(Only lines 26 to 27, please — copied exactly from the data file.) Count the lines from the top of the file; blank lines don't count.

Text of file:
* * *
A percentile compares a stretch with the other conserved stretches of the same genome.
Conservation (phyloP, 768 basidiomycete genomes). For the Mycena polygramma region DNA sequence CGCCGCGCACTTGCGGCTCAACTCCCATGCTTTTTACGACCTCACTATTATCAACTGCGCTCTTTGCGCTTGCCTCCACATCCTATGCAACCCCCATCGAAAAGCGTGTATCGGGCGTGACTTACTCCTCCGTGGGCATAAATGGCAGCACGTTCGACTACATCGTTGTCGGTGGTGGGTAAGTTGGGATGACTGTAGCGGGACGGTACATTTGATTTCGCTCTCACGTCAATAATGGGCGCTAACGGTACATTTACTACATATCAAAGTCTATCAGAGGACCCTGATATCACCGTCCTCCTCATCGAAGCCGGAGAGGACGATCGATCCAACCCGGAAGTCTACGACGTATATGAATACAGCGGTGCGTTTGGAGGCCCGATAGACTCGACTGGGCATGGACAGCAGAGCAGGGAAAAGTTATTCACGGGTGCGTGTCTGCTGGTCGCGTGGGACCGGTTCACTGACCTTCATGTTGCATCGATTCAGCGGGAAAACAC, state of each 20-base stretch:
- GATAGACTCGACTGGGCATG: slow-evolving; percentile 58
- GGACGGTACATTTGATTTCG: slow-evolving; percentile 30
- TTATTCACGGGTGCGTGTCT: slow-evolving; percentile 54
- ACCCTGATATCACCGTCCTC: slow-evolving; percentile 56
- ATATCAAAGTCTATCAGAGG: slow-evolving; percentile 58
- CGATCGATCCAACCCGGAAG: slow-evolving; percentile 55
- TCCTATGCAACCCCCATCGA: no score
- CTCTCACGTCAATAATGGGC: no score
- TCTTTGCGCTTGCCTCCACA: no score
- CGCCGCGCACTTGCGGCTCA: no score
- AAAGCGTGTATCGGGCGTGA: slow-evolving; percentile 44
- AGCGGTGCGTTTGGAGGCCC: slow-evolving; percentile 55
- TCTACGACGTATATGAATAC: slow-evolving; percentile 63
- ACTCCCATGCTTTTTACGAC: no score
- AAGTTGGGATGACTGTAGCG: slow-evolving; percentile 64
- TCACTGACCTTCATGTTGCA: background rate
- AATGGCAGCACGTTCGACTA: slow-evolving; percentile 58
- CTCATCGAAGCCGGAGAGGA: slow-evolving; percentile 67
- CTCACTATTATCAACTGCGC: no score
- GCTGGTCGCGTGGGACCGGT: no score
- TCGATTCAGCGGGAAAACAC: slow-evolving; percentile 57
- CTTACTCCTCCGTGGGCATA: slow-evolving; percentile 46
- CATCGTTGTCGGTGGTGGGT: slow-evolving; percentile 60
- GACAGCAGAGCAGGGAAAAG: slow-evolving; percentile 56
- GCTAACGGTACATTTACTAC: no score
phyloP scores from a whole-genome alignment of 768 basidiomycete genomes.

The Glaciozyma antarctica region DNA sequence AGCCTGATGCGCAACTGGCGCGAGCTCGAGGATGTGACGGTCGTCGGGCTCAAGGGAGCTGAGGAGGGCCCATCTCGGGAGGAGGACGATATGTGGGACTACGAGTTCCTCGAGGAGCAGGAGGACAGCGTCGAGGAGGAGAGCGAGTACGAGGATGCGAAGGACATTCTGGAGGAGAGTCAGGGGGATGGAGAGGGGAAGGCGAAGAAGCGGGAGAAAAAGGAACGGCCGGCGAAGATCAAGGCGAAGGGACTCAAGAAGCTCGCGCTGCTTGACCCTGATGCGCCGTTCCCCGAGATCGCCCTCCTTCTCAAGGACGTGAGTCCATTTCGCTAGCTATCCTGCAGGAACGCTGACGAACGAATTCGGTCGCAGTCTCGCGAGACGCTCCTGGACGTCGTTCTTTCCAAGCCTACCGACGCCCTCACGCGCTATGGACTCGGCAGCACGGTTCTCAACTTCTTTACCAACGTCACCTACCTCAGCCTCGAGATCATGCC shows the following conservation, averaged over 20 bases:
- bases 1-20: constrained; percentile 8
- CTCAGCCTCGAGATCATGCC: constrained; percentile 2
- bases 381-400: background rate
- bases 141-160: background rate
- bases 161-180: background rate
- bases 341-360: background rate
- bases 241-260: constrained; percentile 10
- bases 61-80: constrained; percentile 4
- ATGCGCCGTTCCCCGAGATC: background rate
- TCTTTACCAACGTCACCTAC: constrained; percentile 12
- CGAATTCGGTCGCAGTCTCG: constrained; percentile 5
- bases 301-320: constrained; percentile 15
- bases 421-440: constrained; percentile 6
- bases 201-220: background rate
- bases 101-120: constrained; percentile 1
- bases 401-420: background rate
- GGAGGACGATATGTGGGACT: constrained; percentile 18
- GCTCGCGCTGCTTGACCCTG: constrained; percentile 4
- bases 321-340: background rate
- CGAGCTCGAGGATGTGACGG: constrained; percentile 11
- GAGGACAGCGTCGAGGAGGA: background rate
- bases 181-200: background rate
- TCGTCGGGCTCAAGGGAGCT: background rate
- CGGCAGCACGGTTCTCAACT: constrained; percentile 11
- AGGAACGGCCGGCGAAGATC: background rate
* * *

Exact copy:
- GACAGCAGAGCAGGGAAAAG: slow-evolving; percentile 56
- GCTAACGGTACATTTACTAC: no score